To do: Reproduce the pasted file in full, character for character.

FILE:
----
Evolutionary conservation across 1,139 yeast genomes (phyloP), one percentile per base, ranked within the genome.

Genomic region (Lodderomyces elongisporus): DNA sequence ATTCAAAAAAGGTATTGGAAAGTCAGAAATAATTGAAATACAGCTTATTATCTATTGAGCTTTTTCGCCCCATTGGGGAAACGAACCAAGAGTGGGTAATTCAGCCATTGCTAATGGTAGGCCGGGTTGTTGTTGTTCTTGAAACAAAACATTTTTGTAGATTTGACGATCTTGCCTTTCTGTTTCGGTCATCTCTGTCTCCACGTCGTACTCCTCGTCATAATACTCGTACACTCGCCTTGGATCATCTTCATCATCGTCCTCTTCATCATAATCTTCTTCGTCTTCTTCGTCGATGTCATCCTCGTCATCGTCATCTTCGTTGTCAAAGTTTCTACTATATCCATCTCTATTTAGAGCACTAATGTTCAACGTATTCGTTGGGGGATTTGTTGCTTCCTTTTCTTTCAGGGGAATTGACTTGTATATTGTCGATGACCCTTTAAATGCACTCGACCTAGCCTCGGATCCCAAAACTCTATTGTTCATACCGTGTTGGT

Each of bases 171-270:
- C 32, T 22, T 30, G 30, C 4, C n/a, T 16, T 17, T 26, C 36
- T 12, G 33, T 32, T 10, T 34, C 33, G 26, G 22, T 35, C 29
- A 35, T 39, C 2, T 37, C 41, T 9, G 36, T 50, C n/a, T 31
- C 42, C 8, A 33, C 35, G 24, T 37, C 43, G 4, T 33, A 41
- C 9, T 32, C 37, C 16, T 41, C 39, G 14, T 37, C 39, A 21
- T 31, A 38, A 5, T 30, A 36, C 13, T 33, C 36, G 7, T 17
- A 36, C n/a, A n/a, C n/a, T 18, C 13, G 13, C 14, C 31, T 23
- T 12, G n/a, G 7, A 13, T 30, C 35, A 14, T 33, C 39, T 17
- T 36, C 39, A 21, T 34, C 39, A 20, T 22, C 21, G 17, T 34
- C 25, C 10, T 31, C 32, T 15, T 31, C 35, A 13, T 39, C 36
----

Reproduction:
Evolutionary conservation across 1,139 yeast genomes (phyloP), one percentile per base, ranked within the genome.

Genomic region (Lodderomyces elongisporus): DNA sequence ATTCAAAAAAGGTATTGGAAAGTCAGAAATAATTGAAATACAGCTTATTATCTATTGAGCTTTTTCGCCCCATTGGGGAAACGAACCAAGAGTGGGTAATTCAGCCATTGCTAATGGTAGGCCGGGTTGTTGTTGTTCTTGAAACAAAACATTTTTGTAGATTTGACGATCTTGCCTTTCTGTTTCGGTCATCTCTGTCTCCACGTCGTACTCCTCGTCATAATACTCGTACACTCGCCTTGGATCATCTTCATCATCGTCCTCTTCATCATAATCTTCTTCGTCTTCTTCGTCGATGTCATCCTCGTCATCGTCATCTTCGTTGTCAAAGTTTCTACTATATCCATCTCTATTTAGAGCACTAATGTTCAACGTATTCGTTGGGGGATTTGTTGCTTCCTTTTCTTTCAGGGGAATTGACTTGTATATTGTCGATGACCCTTTAAATGCACTCGACCTAGCCTCGGATCCCAAAACTCTATTGTTCATACCGTGTTGGT

Each of bases 171-270:
- C 32, T 22, T 30, G 30, C 4, C n/a, T 16, T 17, T 26, C 36
- T 12, G 33, T 32, T 10, T 34, C 33, G 26, G 22, T 35, C 29
- A 35, T 39, C 2, T 37, C 41, T 9, G 36, T 50, C n/a, T 31
- C 42, C 8, A 33, C 35, G 24, T 37, C 43, G 4, T 33, A 41
- C 9, T 32, C 37, C 16, T 41, C 39, G 14, T 37, C 39, A 21
- T 31, A 38, A 5, T 30, A 36, C 13, T 33, C 36, G 7, T 17
- A 36, C n/a, A n/a, C n/a, T 18, C 13, G 13, C 14, C 31, T 23
- T 12, G n/a, G 7, A 13, T 30, C 35, A 14, T 33, C 39, T 17
- T 36, C 39, A 21, T 34, C 39, A 20, T 22, C 21, G 17, T 34
- C 25, C 10, T 31, C 32, T 15, T 31, C 35, A 13, T 39, C 36